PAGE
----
Re: [Synoptic-L] The "2 1/2 source" hypothesis
- Stephen C. Carlson wrote:
>At 11:13 AM 2/9/2006 -0600, Gentile, David wrote:I certainly agree that the Synoptics don't evince transmission through
>>Dave: I agree that one way or another it looks like Matthian influence.
>>But if "Q" was a "semi-rigid" oral tradition that could be recited by
>>rote, then Matthew getting this from "Q" and Luke getting this from a
>>Matthian influenced "Q" seems to work, at least for me. Of course this
>>does assume the oral tradition was somewhat rigid and able to hold its
>>shape reasonably well, in order to achieve the high verbatim agreement.
>>And obviously other forms of Matthian influence are possible too. This
>>one just seems like a good potential candidate for oral influence, at
>>least to me.
>My sense is that oral traditions sufficiently rigid to achieve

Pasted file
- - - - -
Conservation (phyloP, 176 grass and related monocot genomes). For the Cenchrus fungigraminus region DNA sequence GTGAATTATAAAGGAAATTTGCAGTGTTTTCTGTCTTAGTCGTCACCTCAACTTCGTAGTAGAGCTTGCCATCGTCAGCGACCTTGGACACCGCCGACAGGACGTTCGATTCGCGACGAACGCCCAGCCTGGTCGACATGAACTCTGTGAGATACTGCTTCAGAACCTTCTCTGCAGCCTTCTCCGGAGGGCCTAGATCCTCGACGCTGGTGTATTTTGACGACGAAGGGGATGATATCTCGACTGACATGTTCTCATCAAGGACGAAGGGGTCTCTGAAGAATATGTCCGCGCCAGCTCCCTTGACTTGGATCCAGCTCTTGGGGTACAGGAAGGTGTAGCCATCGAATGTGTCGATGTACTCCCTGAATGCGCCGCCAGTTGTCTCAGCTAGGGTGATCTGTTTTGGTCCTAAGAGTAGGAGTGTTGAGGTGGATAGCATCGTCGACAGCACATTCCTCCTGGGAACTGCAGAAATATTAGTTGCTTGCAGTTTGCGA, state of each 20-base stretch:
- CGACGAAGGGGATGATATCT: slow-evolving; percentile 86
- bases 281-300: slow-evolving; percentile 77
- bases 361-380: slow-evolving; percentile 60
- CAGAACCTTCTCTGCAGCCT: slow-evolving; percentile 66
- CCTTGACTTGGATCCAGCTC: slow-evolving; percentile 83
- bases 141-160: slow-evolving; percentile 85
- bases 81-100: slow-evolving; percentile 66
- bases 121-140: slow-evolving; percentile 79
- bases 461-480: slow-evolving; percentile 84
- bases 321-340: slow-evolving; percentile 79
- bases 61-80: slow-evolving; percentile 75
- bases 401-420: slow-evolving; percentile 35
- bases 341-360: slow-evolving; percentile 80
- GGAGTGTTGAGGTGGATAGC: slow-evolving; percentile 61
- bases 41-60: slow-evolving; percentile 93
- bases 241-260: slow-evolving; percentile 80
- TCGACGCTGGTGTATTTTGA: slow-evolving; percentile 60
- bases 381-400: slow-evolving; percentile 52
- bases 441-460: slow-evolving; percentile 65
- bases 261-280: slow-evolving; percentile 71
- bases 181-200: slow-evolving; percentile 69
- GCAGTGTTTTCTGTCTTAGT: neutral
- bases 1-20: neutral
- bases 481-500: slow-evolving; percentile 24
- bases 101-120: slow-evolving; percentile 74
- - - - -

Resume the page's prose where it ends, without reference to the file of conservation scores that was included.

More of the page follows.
>the degree of verbatim agreement we see in the synoptics
>should also evidence the various mnemonic devices as we see
>in Homer or a reverential attitude to the memorized (oral)
>text that would permit little redaction of the material.
>Neither of these indications for a sufficiently rigid oral
>tradition are evident in the synoptics, however.
oral tradition; the only way I can see to account for the verbal
correspondences is through some sort of textual dependence. But there
are two caveats: First, we should not look for the sorts of mnemonic
devices seen in Homer or other oral epics because these devices inhere
in the verse form of the genre. And of course the gospels are not
composed in Homeric decasyllable with cesurae at the fourth foot.
Unless you have that verse form, you cannot have Homeric mnemonics.
Also, there are evident in many of the aphoristic sayings attributed to
Jesus mnemonic structures associated with oral tradition. Such forms as
"Give unto Ceasar...", "Man was not made for the Sabbath...", or the
anaphoric Beatitudes are suggestive or oral composition and
transmission. These do not by any means account for the verbatim
correspondences we find in the gospels, but probably do account for the
preservation of the sayings up to the point where the textual tradition
takes over from the oral, as they are both memorable and easily